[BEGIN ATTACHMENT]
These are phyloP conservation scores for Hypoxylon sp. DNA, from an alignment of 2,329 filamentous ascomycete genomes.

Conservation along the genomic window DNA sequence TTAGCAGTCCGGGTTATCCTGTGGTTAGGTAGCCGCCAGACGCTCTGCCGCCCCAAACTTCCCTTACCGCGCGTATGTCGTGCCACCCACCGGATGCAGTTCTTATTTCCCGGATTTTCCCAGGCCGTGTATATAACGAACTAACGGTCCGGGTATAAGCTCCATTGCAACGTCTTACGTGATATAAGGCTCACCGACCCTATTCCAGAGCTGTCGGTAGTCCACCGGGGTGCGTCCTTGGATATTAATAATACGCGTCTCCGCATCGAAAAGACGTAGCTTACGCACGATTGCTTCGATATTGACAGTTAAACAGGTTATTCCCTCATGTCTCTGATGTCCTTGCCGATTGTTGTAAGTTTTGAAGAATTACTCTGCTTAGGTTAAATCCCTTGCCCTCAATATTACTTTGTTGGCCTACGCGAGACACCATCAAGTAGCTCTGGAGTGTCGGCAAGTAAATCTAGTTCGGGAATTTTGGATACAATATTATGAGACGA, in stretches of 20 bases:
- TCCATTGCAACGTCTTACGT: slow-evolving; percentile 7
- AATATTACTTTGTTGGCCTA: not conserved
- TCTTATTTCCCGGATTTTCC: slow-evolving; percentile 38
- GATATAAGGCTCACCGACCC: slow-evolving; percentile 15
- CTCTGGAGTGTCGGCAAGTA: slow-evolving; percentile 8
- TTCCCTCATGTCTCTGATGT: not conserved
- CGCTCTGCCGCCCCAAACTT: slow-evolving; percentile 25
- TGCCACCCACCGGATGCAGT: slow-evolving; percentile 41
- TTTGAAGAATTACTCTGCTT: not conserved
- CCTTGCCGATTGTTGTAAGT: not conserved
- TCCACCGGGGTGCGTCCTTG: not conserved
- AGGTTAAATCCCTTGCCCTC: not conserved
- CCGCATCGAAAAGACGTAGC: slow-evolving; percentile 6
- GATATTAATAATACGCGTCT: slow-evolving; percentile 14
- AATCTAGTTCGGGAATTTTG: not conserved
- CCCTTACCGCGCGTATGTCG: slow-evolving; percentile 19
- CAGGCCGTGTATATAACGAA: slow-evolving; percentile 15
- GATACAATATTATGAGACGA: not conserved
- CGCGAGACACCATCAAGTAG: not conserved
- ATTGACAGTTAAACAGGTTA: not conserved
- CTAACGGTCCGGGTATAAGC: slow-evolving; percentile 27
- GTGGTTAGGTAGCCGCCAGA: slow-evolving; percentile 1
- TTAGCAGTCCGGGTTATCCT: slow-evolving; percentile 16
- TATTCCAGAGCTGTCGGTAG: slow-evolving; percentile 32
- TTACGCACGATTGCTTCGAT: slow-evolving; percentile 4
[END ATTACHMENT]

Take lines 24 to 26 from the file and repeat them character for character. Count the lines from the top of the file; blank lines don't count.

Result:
- GTGGTTAGGTAGCCGCCAGA: slow-evolving; percentile 1
- TTAGCAGTCCGGGTTATCCT: slow-evolving; percentile 16
- TATTCCAGAGCTGTCGGTAG: slow-evolving; percentile 32